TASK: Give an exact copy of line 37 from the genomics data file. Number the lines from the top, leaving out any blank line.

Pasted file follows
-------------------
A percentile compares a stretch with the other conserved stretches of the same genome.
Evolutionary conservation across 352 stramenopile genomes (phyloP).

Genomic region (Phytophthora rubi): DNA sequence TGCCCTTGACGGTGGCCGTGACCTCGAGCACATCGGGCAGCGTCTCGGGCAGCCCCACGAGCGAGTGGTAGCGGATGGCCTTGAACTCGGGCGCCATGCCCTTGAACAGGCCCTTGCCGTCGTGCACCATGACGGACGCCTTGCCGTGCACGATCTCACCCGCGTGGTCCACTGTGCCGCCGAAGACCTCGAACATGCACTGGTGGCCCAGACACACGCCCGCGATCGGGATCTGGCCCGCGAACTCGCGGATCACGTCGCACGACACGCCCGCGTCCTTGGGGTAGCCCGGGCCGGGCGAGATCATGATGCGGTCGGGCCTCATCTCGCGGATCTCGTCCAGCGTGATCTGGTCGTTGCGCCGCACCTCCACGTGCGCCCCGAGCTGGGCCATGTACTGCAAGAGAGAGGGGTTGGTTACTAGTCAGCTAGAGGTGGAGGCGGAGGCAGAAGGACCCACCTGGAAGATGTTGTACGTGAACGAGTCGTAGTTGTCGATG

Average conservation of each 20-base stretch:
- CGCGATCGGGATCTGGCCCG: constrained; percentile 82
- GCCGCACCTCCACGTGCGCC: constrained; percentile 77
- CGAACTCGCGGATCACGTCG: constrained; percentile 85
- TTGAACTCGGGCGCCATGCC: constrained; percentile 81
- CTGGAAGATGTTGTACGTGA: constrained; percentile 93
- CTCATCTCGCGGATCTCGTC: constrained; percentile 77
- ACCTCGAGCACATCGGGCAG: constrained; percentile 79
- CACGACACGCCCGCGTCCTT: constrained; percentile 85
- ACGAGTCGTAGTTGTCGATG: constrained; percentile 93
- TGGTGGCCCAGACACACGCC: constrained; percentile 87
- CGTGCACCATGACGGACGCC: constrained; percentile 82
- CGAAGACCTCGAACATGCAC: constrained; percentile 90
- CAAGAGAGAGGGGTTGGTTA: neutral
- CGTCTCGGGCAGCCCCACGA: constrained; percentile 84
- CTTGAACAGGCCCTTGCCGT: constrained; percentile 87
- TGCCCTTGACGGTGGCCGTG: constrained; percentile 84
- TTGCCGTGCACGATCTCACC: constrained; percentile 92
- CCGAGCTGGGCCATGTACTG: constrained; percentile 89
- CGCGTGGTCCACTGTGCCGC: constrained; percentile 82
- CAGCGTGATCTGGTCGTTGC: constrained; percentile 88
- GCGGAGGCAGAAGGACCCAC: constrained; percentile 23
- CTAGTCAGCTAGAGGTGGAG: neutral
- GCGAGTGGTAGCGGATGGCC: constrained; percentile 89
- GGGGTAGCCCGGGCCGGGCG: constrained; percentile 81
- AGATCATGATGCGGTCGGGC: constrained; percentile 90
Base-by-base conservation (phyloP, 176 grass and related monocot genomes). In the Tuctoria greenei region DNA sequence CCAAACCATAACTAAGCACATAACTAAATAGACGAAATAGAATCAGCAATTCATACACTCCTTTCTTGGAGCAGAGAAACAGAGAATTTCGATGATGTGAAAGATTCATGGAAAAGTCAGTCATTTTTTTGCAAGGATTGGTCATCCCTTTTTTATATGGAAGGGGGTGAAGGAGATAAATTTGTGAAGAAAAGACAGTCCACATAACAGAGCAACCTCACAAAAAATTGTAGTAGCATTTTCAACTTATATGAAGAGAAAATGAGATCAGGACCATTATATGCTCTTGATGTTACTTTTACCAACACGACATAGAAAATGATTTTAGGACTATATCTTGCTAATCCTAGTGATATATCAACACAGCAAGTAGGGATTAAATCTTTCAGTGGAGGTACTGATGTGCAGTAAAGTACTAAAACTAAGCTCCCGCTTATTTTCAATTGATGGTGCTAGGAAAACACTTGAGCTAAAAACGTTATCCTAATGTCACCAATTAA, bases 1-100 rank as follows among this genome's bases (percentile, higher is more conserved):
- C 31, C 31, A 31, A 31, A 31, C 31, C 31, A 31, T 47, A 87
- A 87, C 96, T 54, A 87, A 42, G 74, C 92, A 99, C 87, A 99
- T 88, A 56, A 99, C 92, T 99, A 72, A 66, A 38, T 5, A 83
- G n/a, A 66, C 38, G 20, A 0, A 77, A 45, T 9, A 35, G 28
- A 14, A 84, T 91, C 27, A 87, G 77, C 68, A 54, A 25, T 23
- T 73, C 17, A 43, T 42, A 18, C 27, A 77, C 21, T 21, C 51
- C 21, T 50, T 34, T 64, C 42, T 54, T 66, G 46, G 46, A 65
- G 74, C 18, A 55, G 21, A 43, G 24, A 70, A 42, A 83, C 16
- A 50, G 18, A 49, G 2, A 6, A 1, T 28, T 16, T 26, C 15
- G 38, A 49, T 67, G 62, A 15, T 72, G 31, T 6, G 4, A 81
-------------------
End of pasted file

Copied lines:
- C 21, T 50, T 34, T 64, C 42, T 54, T 66, G 46, G 46, A 65